The Snowy Mountains aren’t just about snowboarding and skiing. As Tracey Spicer and her family discovered, they are an adventure playground in the warmer months as well.
I’m clinging to a rock face above a deep chasm in the Snowy Mountains.
The view is breathtaking. But I am breathless, trying to wedge my toes into a fissure before the final thrust. The children mock me from below: “I can see your bum Mum! It looks huge from down here!”
I sincerely hope these are not the last words I ever hear. One last burst of energy and I’m on the rock shelf, exhilarated. Our guide, Acacia, reckons I’m a natural. It’s amazing what the fear of death can bring out in you. Seriously – if you’ve never tried rock climbing, it’s great fun. And there’s no better place to do it than the spectacular Snowy Mountains, six hours’ drive west of Sydney.
Don’t eat the brown snow
The best thing about visiting the Snowies in spring is the range of activities. There’s a sprinkling of snow, but it’s mild enough to go horse riding, abseiling, mountain bike riding and fishing. We start with snowshoeing, the fastest-growing winter sport in North America. I had visions of tennis racquets strapped to our feet, but the modern snowshoes are made of lightweight aluminium or plastic, with crampons on the bottom so you don’t slip.
It’s perfect for small children, older people, pregnant women, or anyone who’s apprehensive about skiing.
Six-year-old Taj is so excited he immediately starts shovelling snow down his throat. It seems the world is his Slurpee. Too late he hears my cry: “Taj, don’t eat the brown snow. There’s poo in there!”
We walk to the top of the hill at Smiggin Holes for a snowball fight and hot chocolate, which our guide Bruce has kindly brought along. You can hire or buy snowshoes from his Wilderness Sports Shop in Jindabyne.
The boy from Snowy River
Horse riding in the Snowies isn’t as intimidating as it sounds. Nev from Thredbo Valley Horse Riding catches wild brumbies in the mountains and trains them until they’re as gentle as lambs. When four-year-old Grace discovers that one of the horses is called Strawberry, she hops straight on. Nev leads the kids around the paddock before teaching some ‘ground work’, commonly known as horse whispering.
Soon the kids are in the middle of the ring controlling the horse through simple movements: running alongside to encourage speed then walking backwards to make it stop. It’s thirsty work. So we head to the nearby Thredbo Valley Distillery for some schnapps.
Australia or Austria?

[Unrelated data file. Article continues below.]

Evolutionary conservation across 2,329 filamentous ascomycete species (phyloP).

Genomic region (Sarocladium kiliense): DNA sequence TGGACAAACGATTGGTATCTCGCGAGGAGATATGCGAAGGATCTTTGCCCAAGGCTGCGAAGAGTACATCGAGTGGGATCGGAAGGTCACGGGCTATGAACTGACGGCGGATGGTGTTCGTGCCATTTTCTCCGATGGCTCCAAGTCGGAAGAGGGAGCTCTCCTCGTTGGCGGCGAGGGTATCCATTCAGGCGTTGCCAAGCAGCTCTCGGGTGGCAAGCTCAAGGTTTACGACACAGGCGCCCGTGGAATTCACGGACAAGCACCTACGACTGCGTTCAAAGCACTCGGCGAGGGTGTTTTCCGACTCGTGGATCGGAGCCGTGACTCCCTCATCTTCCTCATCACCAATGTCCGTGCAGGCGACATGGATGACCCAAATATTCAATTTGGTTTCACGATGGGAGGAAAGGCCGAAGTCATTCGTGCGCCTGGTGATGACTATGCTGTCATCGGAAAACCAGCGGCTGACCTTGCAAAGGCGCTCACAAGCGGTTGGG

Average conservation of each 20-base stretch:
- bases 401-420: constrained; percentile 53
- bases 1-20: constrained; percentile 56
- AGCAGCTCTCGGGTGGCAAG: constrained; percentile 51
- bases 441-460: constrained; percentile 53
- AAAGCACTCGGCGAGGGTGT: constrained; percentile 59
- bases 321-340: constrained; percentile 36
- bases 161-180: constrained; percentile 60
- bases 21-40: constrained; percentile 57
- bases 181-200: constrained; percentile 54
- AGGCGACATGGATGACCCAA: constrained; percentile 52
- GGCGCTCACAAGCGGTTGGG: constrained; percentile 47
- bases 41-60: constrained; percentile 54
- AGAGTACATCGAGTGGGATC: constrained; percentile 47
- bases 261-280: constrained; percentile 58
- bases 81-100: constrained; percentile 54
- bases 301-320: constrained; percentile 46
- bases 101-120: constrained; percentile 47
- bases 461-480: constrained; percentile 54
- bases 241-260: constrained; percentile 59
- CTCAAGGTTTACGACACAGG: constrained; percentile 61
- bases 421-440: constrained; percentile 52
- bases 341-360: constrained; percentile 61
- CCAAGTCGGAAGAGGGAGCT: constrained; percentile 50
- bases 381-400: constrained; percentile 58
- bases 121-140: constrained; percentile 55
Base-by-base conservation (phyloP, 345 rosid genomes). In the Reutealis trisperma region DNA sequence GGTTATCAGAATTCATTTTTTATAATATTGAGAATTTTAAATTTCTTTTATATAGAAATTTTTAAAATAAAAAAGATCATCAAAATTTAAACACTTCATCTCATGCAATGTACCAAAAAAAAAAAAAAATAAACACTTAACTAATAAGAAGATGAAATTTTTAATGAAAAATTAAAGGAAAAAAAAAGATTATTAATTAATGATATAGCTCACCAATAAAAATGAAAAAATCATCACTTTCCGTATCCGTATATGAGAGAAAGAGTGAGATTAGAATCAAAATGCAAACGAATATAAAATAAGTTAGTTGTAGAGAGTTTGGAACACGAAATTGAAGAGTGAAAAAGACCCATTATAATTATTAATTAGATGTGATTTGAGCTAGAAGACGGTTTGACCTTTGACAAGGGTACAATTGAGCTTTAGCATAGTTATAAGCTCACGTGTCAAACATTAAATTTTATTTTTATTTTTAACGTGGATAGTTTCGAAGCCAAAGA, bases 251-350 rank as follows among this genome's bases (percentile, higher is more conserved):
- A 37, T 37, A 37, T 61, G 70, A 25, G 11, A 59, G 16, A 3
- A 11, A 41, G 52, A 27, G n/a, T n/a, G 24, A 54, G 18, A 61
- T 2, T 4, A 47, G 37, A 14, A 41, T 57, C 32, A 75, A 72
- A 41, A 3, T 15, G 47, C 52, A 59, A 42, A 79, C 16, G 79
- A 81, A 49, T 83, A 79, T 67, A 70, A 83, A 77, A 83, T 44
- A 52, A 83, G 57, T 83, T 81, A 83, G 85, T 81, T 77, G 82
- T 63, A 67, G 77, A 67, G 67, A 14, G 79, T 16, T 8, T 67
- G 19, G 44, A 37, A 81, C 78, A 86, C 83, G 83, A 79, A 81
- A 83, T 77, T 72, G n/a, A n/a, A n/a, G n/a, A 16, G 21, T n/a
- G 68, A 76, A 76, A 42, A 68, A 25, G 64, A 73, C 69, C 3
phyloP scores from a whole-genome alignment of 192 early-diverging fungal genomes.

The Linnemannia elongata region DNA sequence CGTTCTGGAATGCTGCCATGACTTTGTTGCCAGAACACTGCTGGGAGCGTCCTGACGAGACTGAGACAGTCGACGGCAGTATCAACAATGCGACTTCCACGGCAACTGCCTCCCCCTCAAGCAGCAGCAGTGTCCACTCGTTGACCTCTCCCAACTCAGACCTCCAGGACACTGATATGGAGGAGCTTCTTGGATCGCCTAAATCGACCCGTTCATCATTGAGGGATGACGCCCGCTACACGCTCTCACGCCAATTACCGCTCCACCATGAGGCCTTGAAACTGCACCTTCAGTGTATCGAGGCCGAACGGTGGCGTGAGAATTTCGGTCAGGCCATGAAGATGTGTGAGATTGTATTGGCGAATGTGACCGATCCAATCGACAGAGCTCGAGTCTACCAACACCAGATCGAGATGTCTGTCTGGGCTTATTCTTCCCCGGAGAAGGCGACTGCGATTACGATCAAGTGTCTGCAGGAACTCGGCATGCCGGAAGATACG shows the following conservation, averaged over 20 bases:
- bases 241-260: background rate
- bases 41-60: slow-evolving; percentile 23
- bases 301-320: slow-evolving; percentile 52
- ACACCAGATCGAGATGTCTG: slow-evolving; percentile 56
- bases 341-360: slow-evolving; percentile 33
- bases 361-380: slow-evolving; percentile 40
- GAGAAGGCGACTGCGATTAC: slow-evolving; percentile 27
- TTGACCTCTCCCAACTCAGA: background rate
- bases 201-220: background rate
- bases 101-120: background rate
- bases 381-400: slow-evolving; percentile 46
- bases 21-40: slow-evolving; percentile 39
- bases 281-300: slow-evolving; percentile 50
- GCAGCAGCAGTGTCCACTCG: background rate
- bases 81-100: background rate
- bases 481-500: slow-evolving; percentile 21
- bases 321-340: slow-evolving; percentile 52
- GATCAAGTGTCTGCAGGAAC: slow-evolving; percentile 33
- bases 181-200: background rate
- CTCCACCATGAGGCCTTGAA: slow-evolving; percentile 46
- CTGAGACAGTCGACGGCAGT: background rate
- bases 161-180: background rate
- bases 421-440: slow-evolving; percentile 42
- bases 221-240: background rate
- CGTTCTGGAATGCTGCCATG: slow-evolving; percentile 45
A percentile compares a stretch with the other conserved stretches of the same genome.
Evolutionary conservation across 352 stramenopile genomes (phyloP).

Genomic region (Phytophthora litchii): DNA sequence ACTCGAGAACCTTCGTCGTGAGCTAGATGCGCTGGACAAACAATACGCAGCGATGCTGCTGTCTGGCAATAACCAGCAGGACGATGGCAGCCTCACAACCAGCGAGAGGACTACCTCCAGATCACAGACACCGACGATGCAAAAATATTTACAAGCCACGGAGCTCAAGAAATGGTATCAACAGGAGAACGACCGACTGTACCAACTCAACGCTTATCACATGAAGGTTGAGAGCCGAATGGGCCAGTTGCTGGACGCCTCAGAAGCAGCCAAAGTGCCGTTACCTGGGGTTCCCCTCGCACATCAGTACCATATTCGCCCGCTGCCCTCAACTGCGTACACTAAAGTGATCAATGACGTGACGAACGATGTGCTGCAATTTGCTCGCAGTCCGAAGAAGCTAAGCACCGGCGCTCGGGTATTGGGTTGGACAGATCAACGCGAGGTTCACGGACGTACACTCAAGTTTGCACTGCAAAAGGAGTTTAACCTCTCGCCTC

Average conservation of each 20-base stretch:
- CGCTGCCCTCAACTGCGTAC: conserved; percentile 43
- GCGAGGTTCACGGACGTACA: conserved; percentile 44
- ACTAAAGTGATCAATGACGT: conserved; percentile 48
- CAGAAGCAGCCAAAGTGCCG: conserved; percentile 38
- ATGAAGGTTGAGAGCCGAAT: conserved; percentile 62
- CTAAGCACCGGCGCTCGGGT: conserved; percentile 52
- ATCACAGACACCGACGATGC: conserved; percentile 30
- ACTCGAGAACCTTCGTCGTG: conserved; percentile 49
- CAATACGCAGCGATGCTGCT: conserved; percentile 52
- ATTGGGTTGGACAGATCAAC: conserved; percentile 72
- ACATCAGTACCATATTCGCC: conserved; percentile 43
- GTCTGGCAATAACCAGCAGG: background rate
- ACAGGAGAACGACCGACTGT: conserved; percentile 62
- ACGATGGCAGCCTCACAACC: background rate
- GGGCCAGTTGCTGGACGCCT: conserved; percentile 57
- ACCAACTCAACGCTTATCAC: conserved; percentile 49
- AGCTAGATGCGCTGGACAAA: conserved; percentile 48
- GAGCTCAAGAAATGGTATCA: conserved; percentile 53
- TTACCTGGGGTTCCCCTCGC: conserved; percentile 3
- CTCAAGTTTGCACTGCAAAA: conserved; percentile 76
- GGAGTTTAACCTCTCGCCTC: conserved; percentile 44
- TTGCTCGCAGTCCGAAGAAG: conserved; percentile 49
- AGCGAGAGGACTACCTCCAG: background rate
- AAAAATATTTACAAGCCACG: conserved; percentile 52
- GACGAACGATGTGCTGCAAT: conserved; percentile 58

The distillery is a little slice of Europe. Modern sculptures line the driveway to the corrugated iron-clad café, where you can taste the Wildbrumby schnapps or enjoy warming fare like veal schnitzel or beef gulasch. The Devil’s Tongue schnapps lives up to its name, the heavenly liqueur finishing with a chilli kick. For the most popular flavours – peach nectar, pink lady apple and raspberry – the fruit is sourced from adjacent orchards. The building is glass-fronted, so you can relax with a glass of wine while the kids play in the landscaped gardens.
LCR – luxury, comfort and relaxation
That afternoon, we head to our accommodation at Lake Crackenback Resort, in Thredbo Valley on the border of Kosciuszko National Park. Alpine-style chalets encircle the stunning lake. The luxurious, self-contained apartments are large enough for a family of seven. But the best thing about LCR is the variety of family activities. We begin with a Segway tour. To drive this eco-vehicle you lean forwards on the foot sensors to go, back to stop, and relax into the handlebars to go faster. Soon I’m giggling like a child riding this mechanical beast up hill and down dale, exploring the creeks and rivers of this gorgeous property. The following day we try out the double mountain bikes: Mum on the front doing all the work, Taj rancho-relaxo on the back pretending to pedal. The kids love the archery course. There are also trampolines, a heated swimming pool, day spa and kayaks. The restaurant serves superb local produce including slow-cooked goat and smoked trout.
Trout is an introduced species, brought in by the Brits in the late 1800s. At the Gaden Trout Hatchery, the kids can feed the fish and learn about how the eggs are extracted from the females as part of the breeding program.
For another educational experience, check out the Snowy Hydro Discovery Centre. The construction of this massive project – between 1949 and 1974 – was a defining point in Australia’s history: 16 dams, seven power stations and 225 kilometres of tunnels, constructed by a vast multicultural workforce. The Centre is filled with interactive displays, including a bike the kids can ride to work out the amount of energy it takes to power a toaster, a hairdryer or a television. This is a must-see. (I know – it sounds nerdy – but it’s really fun!)
Our last night is spent dining at Crackenback Cottage, an historic house with a roaring fireplace. The kids’ meals are huge and great value, but the pèce de résistance is the maze outside. You can spend hours (and we did) trying to find your way out of this wooden wonder. Once back in the room we scoff Snowy Mountain Cookies, made locally using free-range eggs and butter, without preservatives, artificial colours or flavours. I figure they’re good for us.
After three days in the Snowies, I feel happier, healthier and braver. Who would have thought a 43-year-old woman could cling to the side of a mountain, with a silly grin on her face? We leave the Snowy Mountains with a definite spring in our steps.